I'm not photogenic enough to rely on video, and the bandwidth constraints of video broadcast in emerging markets are unfriendly.  Video is like a subway, it can get you to lots of places with lots of people.  But typing is like walking, I'm not giving it up for the subway.

(Someone soon will release the first ever Text TXT novel, and it will be crap... Opera via telegraph)

I want my, I want my, I want my QWERTY....

I want my, I want my, I want my QWERTY....

I've used this song before, to describe what it's like working at Good Point Recycling.  "We got to move these color TVs..."   There are several other links here.  MTV was big, really big, in 1985.   As big as Apple.  And in this concert, the concept of merging TV (video display) and music (audio) was leveraged to raise millions of dollars in food aid for Ethiopia.

I lived in Africa when this LIVE AID concert was performed.  And I danced hard to this song a year earlier, at Carleton College, studying international relations.

Now it's kind of lame, or at least way past the "fresh" date.  But it felt good in the day, a kind of Woodstock 2.0, trying to use the energy of music with the cable-TV infrastructure to actually accomplish something to help the poorest people.  In retrospect, it was a little hammy, a little "celebrity volunteers at soup kitchen", to those of us living in Africa.  But not lame.

MTV changed a lot.  Combining music with display devices was a bell ringer.  But will Steve Jobs be like Mark Knopfler (Dire Straights band leader) 25 years from now?  Will Apple be like Dire Straights and Sting?  Will the IPad look like the same gigantic cell phone that draws laughter in Bruce Willis movies,

IPad -20
It's the INPUT device, or lack thereof, which made MTV into e-waste.  The IPAD has replaced the QWERTY keyboard with a touch screen.   Whether that turns out to herald a new software regime that makes Input BETTER than QWERTY, or a compromise sacrificing input for coolness, or what, that will be the fate of the IPAD vs. Laptop contest.

It's another page in what Wealthy Nations will pay billions, and borrow against their house for.   Billions of consumable devices and stuff and upgrades and next want it have it gotta need have it crap.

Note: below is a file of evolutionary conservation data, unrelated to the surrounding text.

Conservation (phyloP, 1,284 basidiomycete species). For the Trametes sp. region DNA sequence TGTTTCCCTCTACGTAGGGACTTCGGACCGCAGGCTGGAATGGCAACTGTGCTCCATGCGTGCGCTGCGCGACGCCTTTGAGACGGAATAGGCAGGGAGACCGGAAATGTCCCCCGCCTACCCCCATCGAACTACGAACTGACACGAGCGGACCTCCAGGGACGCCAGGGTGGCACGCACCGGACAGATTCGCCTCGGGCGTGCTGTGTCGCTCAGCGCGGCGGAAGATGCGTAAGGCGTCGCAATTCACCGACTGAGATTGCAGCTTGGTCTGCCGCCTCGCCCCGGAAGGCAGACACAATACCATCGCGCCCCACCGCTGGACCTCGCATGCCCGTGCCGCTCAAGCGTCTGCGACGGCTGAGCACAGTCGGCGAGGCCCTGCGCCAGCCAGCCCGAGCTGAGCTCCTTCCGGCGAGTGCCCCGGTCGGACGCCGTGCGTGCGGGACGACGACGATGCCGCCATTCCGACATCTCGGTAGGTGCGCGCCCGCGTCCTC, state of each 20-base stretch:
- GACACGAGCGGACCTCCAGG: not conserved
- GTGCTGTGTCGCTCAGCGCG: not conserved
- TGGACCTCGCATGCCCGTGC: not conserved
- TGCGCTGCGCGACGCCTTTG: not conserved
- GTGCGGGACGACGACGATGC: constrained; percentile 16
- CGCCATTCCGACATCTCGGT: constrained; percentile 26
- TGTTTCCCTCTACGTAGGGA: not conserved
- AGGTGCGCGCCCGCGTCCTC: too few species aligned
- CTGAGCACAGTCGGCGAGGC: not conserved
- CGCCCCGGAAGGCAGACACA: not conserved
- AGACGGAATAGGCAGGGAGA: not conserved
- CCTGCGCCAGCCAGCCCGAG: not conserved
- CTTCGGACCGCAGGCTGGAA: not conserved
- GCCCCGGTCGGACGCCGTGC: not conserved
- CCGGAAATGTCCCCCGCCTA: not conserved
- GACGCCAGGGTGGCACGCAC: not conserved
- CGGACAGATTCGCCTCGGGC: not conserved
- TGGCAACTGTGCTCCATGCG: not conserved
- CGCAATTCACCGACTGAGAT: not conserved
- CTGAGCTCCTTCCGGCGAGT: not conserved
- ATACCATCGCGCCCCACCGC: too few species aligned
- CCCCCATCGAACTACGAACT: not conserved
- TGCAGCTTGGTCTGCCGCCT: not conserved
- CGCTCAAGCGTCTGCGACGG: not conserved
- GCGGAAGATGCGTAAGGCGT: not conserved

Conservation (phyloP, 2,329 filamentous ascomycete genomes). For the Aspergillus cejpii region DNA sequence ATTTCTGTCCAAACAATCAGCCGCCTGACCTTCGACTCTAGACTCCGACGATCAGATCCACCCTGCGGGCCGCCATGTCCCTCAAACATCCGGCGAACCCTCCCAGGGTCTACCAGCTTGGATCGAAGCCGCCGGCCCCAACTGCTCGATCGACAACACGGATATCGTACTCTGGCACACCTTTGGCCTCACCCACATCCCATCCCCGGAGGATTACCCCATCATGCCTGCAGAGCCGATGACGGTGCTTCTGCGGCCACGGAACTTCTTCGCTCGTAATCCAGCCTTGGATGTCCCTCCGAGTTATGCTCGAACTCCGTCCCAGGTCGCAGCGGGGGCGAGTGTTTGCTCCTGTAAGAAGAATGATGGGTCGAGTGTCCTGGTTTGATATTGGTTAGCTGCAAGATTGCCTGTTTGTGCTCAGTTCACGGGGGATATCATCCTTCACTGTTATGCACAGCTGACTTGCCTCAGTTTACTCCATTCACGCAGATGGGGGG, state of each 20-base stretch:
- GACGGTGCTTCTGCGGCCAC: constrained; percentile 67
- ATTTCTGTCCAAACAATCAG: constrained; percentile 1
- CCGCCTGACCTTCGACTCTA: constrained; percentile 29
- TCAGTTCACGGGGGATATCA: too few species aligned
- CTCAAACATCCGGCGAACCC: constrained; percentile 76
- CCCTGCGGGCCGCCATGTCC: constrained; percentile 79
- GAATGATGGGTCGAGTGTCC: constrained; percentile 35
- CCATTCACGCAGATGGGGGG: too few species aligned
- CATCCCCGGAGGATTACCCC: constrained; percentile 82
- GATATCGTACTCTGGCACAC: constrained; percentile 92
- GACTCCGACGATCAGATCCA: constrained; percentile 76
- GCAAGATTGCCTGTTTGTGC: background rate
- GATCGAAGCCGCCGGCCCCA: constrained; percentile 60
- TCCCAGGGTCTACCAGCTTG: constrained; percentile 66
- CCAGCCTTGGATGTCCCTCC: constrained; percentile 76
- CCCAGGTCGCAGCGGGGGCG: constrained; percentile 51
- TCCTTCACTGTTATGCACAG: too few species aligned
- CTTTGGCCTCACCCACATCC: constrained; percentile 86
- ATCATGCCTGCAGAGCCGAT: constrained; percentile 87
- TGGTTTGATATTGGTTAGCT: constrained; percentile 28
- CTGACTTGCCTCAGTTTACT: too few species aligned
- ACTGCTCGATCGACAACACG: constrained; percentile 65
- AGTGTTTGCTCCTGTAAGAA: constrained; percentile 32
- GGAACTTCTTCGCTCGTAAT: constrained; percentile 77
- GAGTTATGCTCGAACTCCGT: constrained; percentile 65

When he passed away, my subsistence farming, carpenter, DIY grandfather in the Ozarks owned his house and his car and 40 acres (and yes, he had a mule)... and left a million dollars in the bank.  He did it by not buying things (like cars) until he really needed it and/or had saved enough money to pay for it.  When you borrow at 12% to buy something, and pass up 8% you could have been earning on each dollar paid in interest on that 12%, you are borrowing at 20%.  If you are in your 20s, and you are borrowing $1000 for an Ipad on top of $20,000 for a car, and you own 5 cars in your lifetime, and 35 different display devices, when you are 91 years old you will not be leaving your loved ones a million dollars in the bank.  You will probably be leaving society with a million dollars in health care bills because you didn't take care of your health either and then wanted to extend your life to 91 anyway by taxing people to carry your fat ass over the finish line.

There is no one around here quite more like my grandfather, who fixed his own cars and appliances, and grumbled how every decade they made it tougher and tougher to replace his own spark plugs, than the Techs of Color in Latin America, Shanzai-Africa, Asia etc.  The fact that a few of them found their feet in Ethiopia, 25 years after the Live Aid Concert, and EPA Lisa Jackson visits them, is great.  Creating a Basel Rule which didn't exist when the Convention was passed, to say that Ethiopian Geeks cannot fix laptops disposed by rich nations buying IPads, but should instead spend their sweat and energy collecting discarded electronic e-waste generated INSIDE the poorest nations, this is sick.  It is really, really, really sick.

When those techs are denied the income they would have made, and their unemployed go into the forest to mine Coltan for our new Pad Tablet Display devices, it's truly sick.  It's dark Empire Sith-sick.  It's E-waste Al-Qaeda sick.  It's Bush-meat sick... It's Unobtanium for the Apple masses.

The silver lining of people buying IPads to replace laptops is that Geeks in Africa can get cheaper laptops.   Creating jobs for white techs who will fix laptops even better than African geeks, it's a quaint idea.  What the E-Stewards are doing is shredding the laptops and telling people it's worth the cost because the Geeks in Eithiopia are primitive.  It is so messed up, all I can think of doing is writing a book about it, I'm just not a good enough or patient enough writer.